We recently presented SDL Property: 2018 – our first Group conference, welcoming our colleagues and our partners in the property industry. Our message was clear: rather than worrying about the things we can’t control, focus on what we can control, to keep the market moving. Key to this is placing the customer at the heart of everything we do. The client is, after all, king.
This sentiment reverberated through our panel discussion, hosted by BBC presenter, Anne Davies. Mike Jones, Lloyds Banking Group; David Sandeman, EIG; James Wyatt, Parthenia; Andy Dean, Nationwide; Peter Rogerson, Virgin Money; Damon Bullimore, Brief Your Market and Miles Shipside, Rightmove debated issues facing the sector.
Three elements really stood out and gave the audience something to consider, potential areas for growth.
Our panel agreed that technology has an important part to play in the customer journey. It should be embraced to create an integrated experience, certainly not feared.
Property sector technology will undoubtedly accelerate in 2018. Automation is often championed, but does that signal a buying process devoid of human contact?
Our experts agreed that we’re a long way from a fully automated buying or selling process, it will be many years before a meaningful number of consumers consider going down this route.
The sense is that growth in automation will come in assisted technology. Over the next 5-10 years there’s scope for further automation of processes to work alongside traditional, expert-driven personal advice, but ultimately, consumers will still want a human to confirm they’re getting a good deal in what is potentially the biggest single transaction they’ll ever make.
Our conference debates left us feeling that the market will be robust and growing in 2018.
That said, it was also agreed that there’s an element of ‘self-serve’ culture creeping further into the industry, with consumers looking to take control of their own journey. The consensus was that although individuals are more prepared to go it alone when it comes to the initial stages, they’re fully aware that most transactions are complex. It’s time to look at how innovative technology can be used to help the customer, alongside trained professionals using their expertise to help individuals on their journey. This will benefit businesses by moving clients further into the sales funnel, helping more deals over the line.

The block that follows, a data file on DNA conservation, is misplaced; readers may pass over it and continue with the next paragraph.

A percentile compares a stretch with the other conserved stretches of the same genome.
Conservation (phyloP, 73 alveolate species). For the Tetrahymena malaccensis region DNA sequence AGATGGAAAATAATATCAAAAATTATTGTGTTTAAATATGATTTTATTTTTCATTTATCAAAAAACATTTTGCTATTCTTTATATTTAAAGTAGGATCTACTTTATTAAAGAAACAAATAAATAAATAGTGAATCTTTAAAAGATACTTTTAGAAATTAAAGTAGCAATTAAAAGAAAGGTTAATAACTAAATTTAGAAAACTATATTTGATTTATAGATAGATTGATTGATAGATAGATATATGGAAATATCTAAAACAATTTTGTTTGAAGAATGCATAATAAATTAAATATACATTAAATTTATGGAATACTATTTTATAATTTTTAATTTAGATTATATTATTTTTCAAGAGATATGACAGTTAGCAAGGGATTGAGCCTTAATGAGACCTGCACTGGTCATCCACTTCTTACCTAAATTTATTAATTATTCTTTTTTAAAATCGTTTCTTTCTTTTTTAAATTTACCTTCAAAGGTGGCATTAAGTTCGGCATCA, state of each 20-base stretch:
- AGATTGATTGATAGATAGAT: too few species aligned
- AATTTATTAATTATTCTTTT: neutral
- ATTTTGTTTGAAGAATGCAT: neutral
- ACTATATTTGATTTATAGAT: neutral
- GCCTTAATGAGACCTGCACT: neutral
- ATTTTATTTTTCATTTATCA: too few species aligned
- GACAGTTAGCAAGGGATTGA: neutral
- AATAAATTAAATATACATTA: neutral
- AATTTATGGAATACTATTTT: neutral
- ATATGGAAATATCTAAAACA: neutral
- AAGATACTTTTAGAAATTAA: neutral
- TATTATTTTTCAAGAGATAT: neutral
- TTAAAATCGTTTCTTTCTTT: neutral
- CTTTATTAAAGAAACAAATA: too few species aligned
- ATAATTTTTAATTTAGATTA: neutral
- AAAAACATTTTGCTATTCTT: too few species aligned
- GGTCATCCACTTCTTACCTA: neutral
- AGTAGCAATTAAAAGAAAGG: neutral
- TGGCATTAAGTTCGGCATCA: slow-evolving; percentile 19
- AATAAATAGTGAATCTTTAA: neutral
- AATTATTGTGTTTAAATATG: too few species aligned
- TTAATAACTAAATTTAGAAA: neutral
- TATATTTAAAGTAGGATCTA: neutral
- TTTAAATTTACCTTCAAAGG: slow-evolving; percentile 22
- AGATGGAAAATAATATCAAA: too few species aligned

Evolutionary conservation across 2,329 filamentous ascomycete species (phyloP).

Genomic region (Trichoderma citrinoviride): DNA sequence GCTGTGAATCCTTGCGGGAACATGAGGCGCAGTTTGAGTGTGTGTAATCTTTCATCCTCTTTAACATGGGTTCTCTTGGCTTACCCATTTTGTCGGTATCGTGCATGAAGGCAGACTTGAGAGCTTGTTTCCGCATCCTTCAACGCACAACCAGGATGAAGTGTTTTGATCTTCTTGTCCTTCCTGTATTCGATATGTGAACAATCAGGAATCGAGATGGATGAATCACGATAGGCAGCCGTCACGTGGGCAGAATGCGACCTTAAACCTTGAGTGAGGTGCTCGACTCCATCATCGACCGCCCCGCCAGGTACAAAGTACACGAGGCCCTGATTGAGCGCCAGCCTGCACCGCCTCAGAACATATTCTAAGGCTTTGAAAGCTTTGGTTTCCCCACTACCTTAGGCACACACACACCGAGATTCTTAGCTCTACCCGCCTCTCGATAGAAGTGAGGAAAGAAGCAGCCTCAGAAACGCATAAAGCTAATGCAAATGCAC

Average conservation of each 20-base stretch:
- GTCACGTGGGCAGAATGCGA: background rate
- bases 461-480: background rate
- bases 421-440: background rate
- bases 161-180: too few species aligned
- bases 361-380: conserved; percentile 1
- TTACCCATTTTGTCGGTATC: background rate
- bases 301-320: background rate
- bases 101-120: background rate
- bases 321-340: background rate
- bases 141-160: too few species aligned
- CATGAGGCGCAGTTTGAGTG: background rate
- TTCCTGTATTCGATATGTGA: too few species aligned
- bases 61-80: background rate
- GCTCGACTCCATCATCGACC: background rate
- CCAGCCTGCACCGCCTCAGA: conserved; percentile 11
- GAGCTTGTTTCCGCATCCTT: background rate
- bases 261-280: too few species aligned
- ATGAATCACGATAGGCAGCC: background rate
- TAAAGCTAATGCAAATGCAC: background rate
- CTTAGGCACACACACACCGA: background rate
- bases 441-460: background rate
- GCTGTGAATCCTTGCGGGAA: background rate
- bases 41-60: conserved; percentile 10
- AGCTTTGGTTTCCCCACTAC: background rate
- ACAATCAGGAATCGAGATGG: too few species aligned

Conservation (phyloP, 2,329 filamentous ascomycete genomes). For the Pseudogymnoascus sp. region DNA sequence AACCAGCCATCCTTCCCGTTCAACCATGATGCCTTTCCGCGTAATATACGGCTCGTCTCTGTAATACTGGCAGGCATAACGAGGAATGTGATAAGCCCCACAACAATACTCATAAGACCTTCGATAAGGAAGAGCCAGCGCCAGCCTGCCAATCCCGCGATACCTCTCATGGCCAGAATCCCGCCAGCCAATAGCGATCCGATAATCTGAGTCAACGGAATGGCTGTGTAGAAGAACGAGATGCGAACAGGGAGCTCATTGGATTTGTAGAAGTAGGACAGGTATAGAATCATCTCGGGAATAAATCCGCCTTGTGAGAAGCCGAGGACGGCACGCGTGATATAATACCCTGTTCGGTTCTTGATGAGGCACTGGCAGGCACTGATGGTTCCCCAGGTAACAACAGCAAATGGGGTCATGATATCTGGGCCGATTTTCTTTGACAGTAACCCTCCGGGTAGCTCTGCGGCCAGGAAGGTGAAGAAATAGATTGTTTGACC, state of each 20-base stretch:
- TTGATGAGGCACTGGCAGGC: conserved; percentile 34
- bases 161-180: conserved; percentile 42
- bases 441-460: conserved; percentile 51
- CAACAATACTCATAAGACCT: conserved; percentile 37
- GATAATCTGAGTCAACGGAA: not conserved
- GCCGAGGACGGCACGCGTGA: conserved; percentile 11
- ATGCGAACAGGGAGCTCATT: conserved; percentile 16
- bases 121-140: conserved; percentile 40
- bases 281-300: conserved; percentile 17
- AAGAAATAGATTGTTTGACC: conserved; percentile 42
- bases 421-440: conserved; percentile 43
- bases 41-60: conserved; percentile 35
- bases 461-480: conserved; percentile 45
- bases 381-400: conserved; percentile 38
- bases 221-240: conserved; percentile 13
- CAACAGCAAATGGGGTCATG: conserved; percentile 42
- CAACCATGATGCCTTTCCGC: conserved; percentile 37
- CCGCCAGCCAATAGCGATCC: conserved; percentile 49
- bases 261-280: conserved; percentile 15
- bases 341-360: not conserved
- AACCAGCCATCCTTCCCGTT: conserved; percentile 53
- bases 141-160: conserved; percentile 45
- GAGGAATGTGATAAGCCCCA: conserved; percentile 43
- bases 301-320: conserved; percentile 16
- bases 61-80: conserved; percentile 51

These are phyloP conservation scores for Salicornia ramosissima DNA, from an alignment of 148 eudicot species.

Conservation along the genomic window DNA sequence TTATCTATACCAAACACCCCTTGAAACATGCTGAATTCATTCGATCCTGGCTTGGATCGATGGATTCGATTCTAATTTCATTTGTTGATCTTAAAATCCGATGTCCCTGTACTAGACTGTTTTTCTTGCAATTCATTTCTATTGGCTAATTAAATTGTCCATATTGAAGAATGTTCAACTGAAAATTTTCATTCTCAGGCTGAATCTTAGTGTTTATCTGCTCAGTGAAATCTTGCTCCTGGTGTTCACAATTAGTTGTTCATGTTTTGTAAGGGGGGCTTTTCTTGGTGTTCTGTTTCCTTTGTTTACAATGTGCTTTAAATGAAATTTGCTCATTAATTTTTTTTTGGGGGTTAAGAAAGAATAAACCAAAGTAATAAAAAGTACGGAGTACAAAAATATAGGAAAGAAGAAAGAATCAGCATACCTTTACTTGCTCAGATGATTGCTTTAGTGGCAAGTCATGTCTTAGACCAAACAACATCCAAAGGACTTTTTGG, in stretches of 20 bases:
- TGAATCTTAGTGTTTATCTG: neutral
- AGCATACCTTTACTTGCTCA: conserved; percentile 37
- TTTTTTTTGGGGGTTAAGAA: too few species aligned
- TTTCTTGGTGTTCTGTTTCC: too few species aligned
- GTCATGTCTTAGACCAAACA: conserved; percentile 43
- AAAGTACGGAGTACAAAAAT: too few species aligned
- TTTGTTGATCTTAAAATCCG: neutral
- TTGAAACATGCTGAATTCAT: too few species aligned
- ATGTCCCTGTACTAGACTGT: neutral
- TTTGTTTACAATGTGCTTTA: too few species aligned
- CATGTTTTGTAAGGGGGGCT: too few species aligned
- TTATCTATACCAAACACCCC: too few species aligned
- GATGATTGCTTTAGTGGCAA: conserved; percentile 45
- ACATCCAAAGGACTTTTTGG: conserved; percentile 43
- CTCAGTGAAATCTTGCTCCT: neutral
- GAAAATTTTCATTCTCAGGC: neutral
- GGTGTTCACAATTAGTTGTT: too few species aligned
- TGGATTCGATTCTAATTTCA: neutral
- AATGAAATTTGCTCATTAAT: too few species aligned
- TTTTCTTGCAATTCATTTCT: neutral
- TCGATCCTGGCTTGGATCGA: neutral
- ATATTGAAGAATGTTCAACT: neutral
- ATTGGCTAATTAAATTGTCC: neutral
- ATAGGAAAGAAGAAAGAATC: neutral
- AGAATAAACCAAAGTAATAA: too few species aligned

GDPR will be implemented at the end of May and there is increasing noise and scaremongering regarding its implications.
While GDPR has been portrayed as a threat to businesses, our panel’s view was that it also has the potential to ensure marketing activities are aimed at an engaged and interested audience.
The message was that now is the time to ensure your house is in order and to see this as an opportunity rather than an obstacle.
A great starting point is to put yourself in the customer’s shoes; think how you would like your own data to be used. From an employer’s perspective, ensure you’re making headway with scripting processes, documenting changes and, as one panellist said, the emphasis should be on ‘training, training, training’.
Yes, the impact of GDPR is enormous but, correctly done, the process can be to your advantage. It’s a telling sign that when asked what EU laws they’d like overturned, one answer was “certainly not GDPR. When you consider UK cybercrime has risen from £5bn to £50bn in the last five years alone, this will help protect our customers and ourselves.”
INCREASED CONSUMER CONFIDENCE
With continued uncertainty surrounding Brexit, the panel raised a very interesting point – the highs and lows of the property market are always driven by sentiment.
In 2014 we had the Scottish Independence Referendum, in 2015, a General Election, the EU Membership Referendum in 2016 and last year – a snap General Election.
2018 is the first time in five years that the country isn’t facing an election or referendum – as far as we know – and this should help to increase consumer confidence. While there’s still not much clarity around Brexit, most people accept that it will happen, it looks as though the timescales are not only fixed, but actually a little while away.
Ultimately, the panel discussion and the wider conference left us feeling that the market is set to be robust in 2018 with growth a strong possibility. There’s an argument that, despite continued innovation, particularly in technology, good old-fashioned customer service should remain at the heart of key decisions. As ever, there seems little doubt that if a business continues to put customers first, it will remain on a path of consistent growth.